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UC Questions Design, Execution of Matchmaker Grant

Sunday Night with the UC
Catherine L. Zhang '19 and Nicholas D. Boucher '19 preside over an Undergraduate Council Meeting.
The Undergraduate Council debated the design and execution of a new UC initiative that gives pairs of student groups hundreds of dollars to throw social events—but does not include a way to verify how groups use that money—at its meeting Sunday.

The grant, called the Matchmaker Collaboration Grant and established last December, randomly pairs two student organizations—selected by the UC treasurer from all organizations that apply via an online form—to host a social event. Selected duos receive $300 to throw one joint event.

Currently, the grant is administered solely by Council treasurer Nadine M. Khoury ’20, as mandated in the original legislation.

Multiple representatives at the meeting said they would like to establish a way to confirm grant recipients are not simply pocketing the UC’s money. The original legislation specified the UC would not ask for receipts from groups enrolled in the program, a stipulation that goes against the UC Finance Committee policy—applied to most other grants—that mandates grant beneficiaries submit receipts.

Khoury said at the meeting that five sets of student groups have received funding from the grant so far this semester, meaning the UC has allotted $1,500 through the program in total. But according to Khoury, no grant recipients have thrown social events to date.

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“To my knowledge, none of them have happened,” Khoury said.

UC Vice President Nicholas D. Boucher ’19 said after the meeting that the design and structure of the grant is meant to give groups more leeway in how they use Council money.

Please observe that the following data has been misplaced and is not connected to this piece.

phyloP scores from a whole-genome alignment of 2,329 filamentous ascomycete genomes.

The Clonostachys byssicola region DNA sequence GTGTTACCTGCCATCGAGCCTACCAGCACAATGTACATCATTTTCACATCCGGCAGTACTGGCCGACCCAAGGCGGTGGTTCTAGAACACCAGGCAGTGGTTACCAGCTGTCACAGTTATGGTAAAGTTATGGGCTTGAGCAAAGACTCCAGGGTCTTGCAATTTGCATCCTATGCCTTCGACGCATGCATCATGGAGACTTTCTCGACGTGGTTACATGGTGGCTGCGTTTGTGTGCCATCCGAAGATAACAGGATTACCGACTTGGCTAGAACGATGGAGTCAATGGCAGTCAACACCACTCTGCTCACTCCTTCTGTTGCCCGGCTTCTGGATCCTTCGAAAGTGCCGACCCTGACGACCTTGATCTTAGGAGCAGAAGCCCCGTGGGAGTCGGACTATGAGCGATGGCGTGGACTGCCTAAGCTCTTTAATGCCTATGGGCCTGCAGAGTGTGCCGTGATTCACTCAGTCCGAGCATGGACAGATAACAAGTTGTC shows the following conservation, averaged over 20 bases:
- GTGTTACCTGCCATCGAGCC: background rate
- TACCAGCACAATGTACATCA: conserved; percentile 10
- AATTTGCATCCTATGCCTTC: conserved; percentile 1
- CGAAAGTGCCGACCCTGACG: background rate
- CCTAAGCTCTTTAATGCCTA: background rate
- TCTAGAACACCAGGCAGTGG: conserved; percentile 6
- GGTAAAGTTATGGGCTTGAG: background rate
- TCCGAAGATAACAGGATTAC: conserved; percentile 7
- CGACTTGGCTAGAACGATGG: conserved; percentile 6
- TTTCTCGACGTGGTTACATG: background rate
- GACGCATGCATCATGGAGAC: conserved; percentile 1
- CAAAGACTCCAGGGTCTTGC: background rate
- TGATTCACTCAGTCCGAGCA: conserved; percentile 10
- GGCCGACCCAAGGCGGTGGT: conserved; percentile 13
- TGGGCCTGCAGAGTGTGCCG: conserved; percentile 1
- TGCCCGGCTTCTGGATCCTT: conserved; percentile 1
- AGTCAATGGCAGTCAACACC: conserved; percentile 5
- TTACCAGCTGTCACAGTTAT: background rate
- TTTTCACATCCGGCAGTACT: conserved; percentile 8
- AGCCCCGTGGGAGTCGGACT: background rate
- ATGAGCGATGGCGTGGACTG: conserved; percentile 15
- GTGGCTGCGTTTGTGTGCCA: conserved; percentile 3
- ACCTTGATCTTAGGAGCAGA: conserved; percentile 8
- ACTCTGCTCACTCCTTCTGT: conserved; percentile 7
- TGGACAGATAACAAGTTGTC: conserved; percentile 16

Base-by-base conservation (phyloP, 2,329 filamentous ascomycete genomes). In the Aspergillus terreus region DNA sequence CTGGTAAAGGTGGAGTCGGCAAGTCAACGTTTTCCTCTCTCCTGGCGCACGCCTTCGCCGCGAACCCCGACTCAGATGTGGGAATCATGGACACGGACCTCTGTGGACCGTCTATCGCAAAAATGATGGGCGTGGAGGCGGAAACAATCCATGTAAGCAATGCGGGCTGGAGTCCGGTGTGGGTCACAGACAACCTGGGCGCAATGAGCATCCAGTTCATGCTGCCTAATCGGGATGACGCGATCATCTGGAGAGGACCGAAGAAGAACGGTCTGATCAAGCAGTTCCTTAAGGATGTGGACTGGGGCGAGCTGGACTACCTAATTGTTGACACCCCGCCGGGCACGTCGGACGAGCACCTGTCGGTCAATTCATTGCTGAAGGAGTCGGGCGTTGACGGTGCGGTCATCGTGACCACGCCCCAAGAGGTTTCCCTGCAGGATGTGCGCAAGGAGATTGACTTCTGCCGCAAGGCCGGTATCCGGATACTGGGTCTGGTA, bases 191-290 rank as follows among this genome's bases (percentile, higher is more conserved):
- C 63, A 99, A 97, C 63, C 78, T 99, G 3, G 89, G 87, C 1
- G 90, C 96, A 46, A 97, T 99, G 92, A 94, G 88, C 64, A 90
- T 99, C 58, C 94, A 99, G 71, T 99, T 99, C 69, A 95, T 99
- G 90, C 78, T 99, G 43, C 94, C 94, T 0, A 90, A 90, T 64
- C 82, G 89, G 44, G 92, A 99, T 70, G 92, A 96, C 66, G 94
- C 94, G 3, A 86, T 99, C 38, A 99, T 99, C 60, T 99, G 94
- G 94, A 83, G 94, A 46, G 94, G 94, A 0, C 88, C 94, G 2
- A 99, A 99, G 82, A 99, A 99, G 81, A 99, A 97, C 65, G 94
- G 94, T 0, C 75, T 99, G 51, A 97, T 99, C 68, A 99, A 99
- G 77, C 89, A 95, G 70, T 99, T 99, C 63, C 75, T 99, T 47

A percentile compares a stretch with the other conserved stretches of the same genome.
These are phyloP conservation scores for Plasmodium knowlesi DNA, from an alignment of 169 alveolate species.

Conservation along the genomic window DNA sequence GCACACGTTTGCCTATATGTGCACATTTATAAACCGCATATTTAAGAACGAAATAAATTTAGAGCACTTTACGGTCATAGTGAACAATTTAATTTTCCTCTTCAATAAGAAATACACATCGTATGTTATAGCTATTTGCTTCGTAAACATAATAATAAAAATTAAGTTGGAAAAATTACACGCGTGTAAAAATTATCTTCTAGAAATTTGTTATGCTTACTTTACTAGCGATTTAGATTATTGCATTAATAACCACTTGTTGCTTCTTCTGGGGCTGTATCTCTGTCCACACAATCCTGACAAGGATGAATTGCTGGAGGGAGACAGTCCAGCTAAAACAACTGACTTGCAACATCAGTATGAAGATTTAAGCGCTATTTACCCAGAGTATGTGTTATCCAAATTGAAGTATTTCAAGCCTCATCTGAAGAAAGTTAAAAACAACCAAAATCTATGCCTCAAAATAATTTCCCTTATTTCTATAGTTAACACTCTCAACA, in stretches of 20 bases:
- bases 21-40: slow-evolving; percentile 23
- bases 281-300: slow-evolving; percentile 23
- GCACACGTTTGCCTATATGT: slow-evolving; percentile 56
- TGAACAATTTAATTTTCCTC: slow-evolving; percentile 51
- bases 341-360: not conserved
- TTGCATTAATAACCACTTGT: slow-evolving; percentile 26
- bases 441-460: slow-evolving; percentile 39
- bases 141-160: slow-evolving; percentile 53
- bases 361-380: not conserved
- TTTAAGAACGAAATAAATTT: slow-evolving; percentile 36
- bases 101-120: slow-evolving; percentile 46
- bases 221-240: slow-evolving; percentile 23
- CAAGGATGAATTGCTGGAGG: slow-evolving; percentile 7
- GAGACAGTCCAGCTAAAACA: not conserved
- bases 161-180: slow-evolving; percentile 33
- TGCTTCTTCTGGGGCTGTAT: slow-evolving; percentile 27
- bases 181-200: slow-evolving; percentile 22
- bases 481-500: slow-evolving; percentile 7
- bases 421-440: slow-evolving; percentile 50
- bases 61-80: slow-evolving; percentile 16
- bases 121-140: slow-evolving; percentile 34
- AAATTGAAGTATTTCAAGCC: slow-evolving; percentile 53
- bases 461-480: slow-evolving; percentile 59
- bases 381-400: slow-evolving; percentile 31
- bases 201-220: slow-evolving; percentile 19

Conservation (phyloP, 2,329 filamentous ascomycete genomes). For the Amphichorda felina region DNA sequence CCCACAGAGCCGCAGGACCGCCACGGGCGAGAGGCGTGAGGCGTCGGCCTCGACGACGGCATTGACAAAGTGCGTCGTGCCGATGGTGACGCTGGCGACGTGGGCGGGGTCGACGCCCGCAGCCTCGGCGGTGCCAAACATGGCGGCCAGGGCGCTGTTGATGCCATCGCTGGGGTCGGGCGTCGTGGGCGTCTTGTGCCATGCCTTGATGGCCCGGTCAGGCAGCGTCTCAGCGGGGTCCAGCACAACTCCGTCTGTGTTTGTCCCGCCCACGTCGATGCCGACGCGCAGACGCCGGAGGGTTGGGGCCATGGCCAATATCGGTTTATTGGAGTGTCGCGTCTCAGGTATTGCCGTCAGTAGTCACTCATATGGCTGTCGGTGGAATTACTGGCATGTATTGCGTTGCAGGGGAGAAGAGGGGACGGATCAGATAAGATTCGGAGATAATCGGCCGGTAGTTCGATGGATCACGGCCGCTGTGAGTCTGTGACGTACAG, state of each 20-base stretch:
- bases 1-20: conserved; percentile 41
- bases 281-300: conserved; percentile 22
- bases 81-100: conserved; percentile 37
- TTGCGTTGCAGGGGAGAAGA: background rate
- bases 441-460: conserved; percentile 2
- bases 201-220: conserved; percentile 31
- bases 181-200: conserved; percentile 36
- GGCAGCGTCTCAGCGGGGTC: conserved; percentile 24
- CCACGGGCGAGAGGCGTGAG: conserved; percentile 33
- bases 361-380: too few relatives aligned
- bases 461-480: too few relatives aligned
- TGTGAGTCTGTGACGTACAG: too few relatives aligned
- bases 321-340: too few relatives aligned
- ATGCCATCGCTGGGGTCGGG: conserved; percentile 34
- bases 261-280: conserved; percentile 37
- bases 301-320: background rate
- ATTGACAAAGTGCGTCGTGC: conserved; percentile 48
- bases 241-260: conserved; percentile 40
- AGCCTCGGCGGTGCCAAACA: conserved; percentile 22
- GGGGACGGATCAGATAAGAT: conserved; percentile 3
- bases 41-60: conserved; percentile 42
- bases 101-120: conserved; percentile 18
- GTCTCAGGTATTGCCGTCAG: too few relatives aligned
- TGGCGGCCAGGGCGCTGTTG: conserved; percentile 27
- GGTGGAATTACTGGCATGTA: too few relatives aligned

“We wanted this grant to be there for students to be able to throw social events and buy whatever it is they would like for those social events,” Boucher said.

During last year’s UC presidential campaign, Boucher and Council president Catherine L. Zhang ’19 listed the establishment of the matchmaker grant as a key plank of their campaign platform. Boucher said in December, shortly after he was elected vice president, that he hoped the grant would help compensate for what he called a lack of social opportunities on campus.

Boucher emphasized during Sunday’s meeting that, under the legislation establishing the matchmaker grant, the treasurer must follow up with student groups after the allocation of funding to ask whether the money was indeed used for a social event.

Khoury said Sunday she plans to send out a survey to this semester’s recipients.

Some Council members said they worry groups who fill out the survey may simply lie about how they used the money. Winthrop House Representative Evan M. Bonsall ’19 argued the structure of the grant leaves it ripe for abuse.

“If I were in a group and I just wanted to take my 150 bucks, I would just say, ‘Yeah, it went great!’ And, like, that would be good enough, right?” Bonsall said. “It’s also an example of why we need to ask more questions and be more critical of legislation when it’s being proposed.”

Mather House Representative Eduardo A. Gonzalez ’18 said he favors more oversight of the initiative as a whole.

“I highly recommend to the executive that a committee should be appointed to review how Matchmaker has gone this semester,” Gonzalez said. “And that can be sort of the basis… to determine whether or not the Matchmaker grant should be renewed or if it should be changed.”

—Staff writer Jonah S. Berger can be reached at jonah.berger@thecrimson.com. Follow him on Twitter @jonahberger98.

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